Liverpool Central Library is about to reopen its doors

May 13th, 2013

 

Liverpool Central Library located in the heart of Liverpool's cultural quarter on William Brown Street will reopen its doors on May 17t.

 

 

Under the £50m redevelopment scheme, the Grade II listed parts of the building which date back to 1850, including the façade and famous Picton, Hornby and Oak Reading Rooms, will be restored to their former glory.

The sections behind the façade which were built in the 1950s and 1970s following World War Two bomb damage have been demolished and rebuilt to make the most of the available space.

 The new library will give the public access to enhanced facilities in a landmark building.

The project also includes a new home for the Liverpool Record Office which will house some of the city's most historic treasures from the last 800 years – such as the original 1207 charter – in purpose built secure, climate controlled storage.

There will also be state-of-the-art IT facilities which will allow young people to download music and games onto MP3 and MP4 players, with wi-fi and access to computers.

 

 

 

 

Included in the new look library there will also be:

  • Access to extensive collections of books, journals and periodicals for lending and reference.
  • New entrance to main library, including front and rear access.
  • Re-opening of historic internal entrances to the Picton Reading Room.
  • Five new floors with capacity for 20 years of new archive space.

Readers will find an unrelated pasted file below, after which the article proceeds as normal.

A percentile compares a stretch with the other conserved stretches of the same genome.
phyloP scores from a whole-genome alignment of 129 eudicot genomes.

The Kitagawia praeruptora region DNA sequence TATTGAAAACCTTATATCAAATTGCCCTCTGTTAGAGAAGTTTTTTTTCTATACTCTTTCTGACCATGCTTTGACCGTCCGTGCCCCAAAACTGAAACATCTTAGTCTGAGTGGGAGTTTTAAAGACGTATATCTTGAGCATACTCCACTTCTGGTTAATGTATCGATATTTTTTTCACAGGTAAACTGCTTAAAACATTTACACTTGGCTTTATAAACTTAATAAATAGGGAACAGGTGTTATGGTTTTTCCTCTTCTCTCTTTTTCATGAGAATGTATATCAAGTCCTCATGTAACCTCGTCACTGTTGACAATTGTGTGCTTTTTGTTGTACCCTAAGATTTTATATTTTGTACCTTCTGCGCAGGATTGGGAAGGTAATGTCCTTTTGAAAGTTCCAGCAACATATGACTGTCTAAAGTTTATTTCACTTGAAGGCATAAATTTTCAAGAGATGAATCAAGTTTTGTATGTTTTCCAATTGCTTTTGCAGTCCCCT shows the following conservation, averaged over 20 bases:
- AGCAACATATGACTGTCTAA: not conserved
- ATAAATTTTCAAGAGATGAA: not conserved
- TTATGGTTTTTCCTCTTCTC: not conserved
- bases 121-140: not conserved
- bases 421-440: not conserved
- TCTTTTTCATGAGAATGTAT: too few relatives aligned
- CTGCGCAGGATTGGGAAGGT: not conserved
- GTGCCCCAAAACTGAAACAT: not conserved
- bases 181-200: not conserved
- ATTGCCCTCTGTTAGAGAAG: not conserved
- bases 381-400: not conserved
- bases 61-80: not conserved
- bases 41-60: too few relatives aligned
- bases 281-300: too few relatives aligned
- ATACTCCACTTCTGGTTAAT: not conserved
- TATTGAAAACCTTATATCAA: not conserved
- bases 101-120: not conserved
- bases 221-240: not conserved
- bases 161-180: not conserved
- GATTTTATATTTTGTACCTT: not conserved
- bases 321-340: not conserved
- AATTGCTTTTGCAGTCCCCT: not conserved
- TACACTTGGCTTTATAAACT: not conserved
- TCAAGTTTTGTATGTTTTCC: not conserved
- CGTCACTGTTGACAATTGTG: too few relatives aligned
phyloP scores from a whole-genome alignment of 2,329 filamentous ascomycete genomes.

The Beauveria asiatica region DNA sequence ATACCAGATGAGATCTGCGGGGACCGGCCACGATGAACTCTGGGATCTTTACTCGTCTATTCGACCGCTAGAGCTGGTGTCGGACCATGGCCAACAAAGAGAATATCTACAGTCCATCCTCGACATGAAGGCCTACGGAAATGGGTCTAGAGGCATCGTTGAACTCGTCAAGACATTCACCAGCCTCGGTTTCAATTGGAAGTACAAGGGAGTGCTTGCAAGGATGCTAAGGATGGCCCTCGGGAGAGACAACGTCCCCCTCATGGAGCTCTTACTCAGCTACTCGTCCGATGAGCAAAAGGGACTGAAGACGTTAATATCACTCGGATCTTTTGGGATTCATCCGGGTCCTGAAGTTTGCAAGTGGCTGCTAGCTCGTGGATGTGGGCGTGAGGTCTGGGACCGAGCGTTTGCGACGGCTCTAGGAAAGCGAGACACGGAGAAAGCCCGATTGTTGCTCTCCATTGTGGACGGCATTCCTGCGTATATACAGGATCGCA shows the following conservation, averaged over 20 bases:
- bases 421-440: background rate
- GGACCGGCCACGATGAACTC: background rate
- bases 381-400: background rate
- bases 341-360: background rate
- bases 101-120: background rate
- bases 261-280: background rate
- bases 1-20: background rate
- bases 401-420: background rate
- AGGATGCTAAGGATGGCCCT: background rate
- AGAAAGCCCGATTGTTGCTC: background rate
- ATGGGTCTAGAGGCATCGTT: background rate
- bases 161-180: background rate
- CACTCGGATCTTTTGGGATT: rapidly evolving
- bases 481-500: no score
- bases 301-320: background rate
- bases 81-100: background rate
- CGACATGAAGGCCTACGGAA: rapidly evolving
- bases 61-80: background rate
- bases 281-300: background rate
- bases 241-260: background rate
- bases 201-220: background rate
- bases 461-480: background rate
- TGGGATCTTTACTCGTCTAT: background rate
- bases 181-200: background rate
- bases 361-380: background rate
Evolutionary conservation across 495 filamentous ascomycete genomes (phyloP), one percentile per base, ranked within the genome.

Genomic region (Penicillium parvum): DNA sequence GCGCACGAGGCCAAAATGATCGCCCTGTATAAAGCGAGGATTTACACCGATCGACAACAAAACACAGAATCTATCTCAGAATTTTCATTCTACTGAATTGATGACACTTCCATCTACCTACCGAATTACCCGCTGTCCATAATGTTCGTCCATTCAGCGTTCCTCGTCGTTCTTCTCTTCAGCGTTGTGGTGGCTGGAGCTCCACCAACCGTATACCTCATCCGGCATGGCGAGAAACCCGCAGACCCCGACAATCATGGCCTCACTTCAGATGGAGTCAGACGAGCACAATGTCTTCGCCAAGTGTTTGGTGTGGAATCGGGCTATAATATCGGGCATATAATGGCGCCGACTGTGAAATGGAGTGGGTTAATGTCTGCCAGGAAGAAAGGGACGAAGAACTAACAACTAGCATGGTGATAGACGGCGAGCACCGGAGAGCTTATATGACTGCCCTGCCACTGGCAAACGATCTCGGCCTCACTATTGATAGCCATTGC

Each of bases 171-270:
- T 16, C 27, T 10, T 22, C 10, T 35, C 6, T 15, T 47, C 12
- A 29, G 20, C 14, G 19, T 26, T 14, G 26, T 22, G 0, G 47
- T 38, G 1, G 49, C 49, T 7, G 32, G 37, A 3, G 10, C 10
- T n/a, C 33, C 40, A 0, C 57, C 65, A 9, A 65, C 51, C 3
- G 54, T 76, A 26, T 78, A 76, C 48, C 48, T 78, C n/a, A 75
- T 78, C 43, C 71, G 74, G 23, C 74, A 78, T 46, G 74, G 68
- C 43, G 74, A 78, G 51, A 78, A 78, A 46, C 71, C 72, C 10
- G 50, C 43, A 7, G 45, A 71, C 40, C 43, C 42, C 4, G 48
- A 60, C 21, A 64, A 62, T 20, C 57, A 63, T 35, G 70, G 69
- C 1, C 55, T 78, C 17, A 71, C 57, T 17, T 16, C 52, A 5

• New conservation studio for repairs to the city's masterpieces.
  • Dedicated room to John James Audubon's Birds of America.
  • New rooftop terrace overlooking St. John's Gardens.
  • Better access including escalators, lifts, toilets, meeting rooms and café.
  • The re-opening of the International Library which will become a children's zone.
  • Doubling the number of public computers.

The Central Library building will be lit up with an interactive digital display to celebrate its re-opening.  Giant books will be projected onto the facade and whenever a book is chosen from a carousel below, it will appear on the walls with its own animation.

The display takes place on 16 and 17 May and the library, which was shut for two years, opens on 17 May. A month-long literary festival is also being held in celebration.

The In Other Words festival, which starts with a World Book Night event on 23 April, will include shows from broadcaster Lord Bragg and journalist Janet Street-Porter.

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